11. Effective partnerships serve at least four constituencies: the people they are trying to reach; the partner agencies with their own staffs and vision; the partner agencies funding and praying constituencies; and eventually, the partnership itself with it’s growing expectations. There are many more players around the table than we often acknowledge or remember. Forget them, and eventually the partnership will fail.
12. Effective partnerships have a high sense of participation and ownership. Facilitators need to give special attention to the widest possible participation in objective setting, planning and the process of meetings, and on-going communications — increasing the likelihood of wider ownership and commitment to the common vision.
13. Effective partnerships keep focused on their ultimate goals or vision and are not distracted by day-to-day operational demands. It is often easy to focus on the “means” rather than the “end”. Only constant diligency will keep this long-term view clear.
14. Effective partnerships see prayer and communion as uniquely powerful elements to bind partners together in Christ. Effective partnerships are refreshed and empowered by frequently praying in small groups where individuals can express concerns for each other’s personal needs, and by the group taking communion together.
15. Effective partnerships do not come free. Just participating in the planning and coordination takes times and money. Deeper commitment may take still greater investments. But, the “return on Kingdom investment” through the partnerships should more than offset the contributions a partner agency may make.
16. Effective partnerships expect problems and plan ahead for them. Make sure a process is built into the partnership for daling with changes, exceptions, disappointments, unfulfilled commitments, and simply the unexpected. A wise man know one thing — the only predictable thing is the unexpected.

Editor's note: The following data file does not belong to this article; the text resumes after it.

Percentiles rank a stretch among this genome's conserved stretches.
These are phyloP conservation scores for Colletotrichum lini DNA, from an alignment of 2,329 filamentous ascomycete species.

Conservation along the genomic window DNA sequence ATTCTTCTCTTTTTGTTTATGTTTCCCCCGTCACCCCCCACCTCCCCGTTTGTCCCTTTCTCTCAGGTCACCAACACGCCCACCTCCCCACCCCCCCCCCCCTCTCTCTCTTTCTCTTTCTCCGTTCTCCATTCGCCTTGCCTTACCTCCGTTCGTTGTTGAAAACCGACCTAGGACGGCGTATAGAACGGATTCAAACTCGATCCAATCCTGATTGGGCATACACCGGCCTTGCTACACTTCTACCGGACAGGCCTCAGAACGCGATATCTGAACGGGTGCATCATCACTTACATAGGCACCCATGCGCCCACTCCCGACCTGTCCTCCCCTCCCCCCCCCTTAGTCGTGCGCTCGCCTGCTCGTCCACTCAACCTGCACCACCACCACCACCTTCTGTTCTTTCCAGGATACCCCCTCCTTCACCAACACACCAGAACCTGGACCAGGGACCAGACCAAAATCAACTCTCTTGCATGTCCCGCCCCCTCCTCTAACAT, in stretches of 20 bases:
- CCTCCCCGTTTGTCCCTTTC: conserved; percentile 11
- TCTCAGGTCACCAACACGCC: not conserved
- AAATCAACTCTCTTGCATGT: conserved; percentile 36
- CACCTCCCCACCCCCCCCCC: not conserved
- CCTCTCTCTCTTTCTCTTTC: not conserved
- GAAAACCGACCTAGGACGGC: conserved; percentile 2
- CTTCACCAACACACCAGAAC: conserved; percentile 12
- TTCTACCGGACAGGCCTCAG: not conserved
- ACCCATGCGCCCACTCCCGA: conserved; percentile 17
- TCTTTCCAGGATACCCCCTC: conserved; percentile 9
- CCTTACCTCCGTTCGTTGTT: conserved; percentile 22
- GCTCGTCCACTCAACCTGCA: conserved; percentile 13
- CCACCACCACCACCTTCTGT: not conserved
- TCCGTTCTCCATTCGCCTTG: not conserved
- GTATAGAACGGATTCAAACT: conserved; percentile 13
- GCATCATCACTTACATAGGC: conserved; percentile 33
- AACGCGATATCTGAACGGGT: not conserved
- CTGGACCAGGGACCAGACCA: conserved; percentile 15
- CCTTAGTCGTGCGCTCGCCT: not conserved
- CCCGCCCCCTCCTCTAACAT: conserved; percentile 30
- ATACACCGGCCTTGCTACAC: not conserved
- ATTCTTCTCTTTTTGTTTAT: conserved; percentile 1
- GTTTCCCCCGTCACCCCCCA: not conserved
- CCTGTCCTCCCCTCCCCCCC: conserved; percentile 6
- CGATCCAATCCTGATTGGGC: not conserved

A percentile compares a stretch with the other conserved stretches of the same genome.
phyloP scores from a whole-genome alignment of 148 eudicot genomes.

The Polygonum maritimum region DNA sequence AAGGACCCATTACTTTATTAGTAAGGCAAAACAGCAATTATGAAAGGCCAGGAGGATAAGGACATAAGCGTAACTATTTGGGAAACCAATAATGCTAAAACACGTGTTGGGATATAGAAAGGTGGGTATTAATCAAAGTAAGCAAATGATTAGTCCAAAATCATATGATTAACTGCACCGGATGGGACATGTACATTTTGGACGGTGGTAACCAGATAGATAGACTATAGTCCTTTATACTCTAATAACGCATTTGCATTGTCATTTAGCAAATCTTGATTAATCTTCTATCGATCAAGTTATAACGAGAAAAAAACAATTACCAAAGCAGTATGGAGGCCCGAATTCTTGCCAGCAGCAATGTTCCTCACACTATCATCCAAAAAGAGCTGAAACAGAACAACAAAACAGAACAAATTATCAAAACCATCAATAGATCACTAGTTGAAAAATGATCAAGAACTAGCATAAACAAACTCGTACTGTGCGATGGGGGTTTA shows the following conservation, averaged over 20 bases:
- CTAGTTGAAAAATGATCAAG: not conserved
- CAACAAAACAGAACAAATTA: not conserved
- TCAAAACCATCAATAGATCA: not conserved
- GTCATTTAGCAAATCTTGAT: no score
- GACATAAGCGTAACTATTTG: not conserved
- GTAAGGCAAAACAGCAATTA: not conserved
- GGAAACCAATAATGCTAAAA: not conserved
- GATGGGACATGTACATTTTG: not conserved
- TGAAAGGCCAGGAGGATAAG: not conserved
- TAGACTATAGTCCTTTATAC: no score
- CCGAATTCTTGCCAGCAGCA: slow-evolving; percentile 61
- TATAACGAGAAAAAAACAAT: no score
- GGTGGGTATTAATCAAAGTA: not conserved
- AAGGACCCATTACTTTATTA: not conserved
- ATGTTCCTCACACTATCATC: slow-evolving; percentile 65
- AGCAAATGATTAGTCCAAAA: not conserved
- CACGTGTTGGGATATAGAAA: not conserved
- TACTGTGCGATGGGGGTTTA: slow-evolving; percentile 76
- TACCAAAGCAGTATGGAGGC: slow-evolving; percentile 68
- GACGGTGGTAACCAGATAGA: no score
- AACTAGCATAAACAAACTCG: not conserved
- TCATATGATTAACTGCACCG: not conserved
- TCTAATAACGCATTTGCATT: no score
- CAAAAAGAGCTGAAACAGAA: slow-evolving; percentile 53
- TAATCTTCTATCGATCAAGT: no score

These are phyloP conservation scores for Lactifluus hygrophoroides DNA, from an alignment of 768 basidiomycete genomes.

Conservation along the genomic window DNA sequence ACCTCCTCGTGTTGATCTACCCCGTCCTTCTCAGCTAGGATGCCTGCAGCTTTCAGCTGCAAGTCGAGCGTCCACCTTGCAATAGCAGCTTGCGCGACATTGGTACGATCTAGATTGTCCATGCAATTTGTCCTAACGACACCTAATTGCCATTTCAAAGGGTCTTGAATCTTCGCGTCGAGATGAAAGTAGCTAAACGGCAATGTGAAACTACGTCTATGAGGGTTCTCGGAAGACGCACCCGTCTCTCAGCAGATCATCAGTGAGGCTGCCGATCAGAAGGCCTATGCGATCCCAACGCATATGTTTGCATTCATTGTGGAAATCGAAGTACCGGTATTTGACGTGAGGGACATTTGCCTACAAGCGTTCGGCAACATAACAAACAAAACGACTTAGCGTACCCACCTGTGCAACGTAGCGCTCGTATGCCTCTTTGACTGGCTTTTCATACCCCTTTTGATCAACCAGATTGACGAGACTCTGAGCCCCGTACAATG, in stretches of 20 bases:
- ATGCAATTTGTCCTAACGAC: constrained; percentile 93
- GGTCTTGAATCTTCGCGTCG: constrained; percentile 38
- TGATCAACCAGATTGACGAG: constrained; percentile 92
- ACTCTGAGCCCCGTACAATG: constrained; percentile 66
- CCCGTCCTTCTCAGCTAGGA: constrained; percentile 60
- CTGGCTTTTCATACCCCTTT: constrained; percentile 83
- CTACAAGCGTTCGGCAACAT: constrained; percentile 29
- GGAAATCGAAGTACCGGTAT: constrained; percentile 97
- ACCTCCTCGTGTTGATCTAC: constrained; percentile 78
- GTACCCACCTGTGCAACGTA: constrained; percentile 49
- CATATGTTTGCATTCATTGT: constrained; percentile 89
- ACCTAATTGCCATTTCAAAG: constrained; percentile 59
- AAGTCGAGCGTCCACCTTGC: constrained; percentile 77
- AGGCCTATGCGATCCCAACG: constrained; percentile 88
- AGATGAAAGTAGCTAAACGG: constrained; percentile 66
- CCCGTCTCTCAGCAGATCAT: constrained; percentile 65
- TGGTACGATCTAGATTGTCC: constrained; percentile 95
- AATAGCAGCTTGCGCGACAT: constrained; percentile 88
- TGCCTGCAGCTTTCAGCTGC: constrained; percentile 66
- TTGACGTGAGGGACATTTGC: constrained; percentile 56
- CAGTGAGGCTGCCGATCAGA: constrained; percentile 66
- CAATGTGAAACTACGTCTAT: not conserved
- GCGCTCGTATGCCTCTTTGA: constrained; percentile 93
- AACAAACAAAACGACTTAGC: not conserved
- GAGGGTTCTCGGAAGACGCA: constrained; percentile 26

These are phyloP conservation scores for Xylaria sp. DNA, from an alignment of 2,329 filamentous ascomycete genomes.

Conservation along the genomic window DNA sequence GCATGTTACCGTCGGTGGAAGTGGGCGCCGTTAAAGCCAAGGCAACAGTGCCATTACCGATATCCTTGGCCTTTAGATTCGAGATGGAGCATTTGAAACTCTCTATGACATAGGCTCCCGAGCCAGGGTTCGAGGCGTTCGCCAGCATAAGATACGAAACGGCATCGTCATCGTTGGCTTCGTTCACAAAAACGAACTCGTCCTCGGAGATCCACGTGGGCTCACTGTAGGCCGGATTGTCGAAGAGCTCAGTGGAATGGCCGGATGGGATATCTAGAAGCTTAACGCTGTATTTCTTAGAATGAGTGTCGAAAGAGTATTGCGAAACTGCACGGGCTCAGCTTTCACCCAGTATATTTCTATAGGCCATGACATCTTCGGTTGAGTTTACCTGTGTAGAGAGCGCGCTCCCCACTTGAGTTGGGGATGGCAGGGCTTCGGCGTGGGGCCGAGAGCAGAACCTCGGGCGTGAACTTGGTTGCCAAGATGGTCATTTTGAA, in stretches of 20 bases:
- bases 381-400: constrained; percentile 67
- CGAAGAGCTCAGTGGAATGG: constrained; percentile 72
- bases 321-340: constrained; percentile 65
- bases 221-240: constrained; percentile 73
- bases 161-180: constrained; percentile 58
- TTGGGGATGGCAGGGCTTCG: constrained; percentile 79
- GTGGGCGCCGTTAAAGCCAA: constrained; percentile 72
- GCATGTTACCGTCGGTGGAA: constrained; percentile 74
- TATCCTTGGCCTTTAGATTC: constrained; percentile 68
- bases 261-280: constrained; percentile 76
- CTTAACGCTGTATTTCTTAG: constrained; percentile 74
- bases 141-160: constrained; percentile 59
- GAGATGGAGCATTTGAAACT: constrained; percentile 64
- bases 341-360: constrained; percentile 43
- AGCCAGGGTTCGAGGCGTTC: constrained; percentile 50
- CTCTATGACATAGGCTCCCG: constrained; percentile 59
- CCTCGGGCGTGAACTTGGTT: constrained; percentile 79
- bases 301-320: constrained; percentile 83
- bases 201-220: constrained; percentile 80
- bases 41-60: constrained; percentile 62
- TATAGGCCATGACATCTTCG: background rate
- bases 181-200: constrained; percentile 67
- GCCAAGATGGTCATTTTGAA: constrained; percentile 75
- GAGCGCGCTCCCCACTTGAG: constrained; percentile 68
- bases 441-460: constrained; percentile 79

“build on trust””a facilitator””a partnership ‘champion'””accomplish a specific vision””have achievable objectives””identify needs of those being served””it’s a process, not an event””it’s more challenging to maintain””it’s made up of partner ministries””celebrate differences””serve four consituencies””need high sense of participation and owernship””be focused on their ultimate goals””maintain prayer and communion”

Start Small But Start »

Lynne Hybels spoke yesterday about engagement in the biggest issues of the world. She made the following points, which apply to ordinary families seeking to do ordinary things to bring extraordinary change to Africa.

We must:

1. Be willing to start small. Just start somewhere, somehow. But be sure and start.

Whatever you can do, or dream you can do, begin it.

Boldness has genius, power, and magic in it!–attributed to Goethe

2. Start in the area of your passion. If your family cares about orphans, start there. If you think micro-enterprises are critical to kingdom change, make investments there. If you’d like to support local churches in your country, find out how.